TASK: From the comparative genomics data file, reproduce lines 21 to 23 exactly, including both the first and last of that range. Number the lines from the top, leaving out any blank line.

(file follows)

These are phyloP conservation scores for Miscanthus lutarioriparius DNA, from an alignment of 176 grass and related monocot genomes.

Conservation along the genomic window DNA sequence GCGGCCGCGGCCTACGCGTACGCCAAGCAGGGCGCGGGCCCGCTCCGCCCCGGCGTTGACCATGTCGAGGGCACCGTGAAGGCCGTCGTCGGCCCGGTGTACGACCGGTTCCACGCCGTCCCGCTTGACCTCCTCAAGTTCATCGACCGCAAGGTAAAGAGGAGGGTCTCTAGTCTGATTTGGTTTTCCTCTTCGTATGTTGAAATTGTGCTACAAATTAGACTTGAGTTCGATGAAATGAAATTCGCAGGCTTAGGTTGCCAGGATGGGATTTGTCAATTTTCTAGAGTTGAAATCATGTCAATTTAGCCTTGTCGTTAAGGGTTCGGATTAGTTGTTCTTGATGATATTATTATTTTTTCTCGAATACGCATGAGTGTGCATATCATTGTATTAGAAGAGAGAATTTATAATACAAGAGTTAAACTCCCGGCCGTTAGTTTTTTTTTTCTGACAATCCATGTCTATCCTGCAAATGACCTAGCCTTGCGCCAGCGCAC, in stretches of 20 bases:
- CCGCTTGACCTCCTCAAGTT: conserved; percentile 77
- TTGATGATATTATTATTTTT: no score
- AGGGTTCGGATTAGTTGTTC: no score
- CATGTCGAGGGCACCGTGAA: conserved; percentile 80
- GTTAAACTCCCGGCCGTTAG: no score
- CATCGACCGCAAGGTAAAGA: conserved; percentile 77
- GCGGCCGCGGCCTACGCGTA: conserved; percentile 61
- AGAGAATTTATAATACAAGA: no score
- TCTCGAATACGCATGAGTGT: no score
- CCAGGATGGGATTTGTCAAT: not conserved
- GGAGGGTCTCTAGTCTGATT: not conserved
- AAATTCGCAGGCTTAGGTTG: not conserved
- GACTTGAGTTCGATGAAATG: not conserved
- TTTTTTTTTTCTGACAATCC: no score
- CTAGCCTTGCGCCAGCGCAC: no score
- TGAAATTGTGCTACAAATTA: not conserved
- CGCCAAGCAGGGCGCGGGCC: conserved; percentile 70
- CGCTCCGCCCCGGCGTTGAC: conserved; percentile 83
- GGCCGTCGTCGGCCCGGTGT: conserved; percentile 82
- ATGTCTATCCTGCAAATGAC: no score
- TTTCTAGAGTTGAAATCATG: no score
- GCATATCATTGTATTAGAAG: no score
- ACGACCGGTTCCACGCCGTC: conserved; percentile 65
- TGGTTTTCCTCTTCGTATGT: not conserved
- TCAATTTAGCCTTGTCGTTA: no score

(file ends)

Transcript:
- GGCCGTCGTCGGCCCGGTGT: conserved; percentile 82
- ATGTCTATCCTGCAAATGAC: no score
- TTTCTAGAGTTGAAATCATG: no score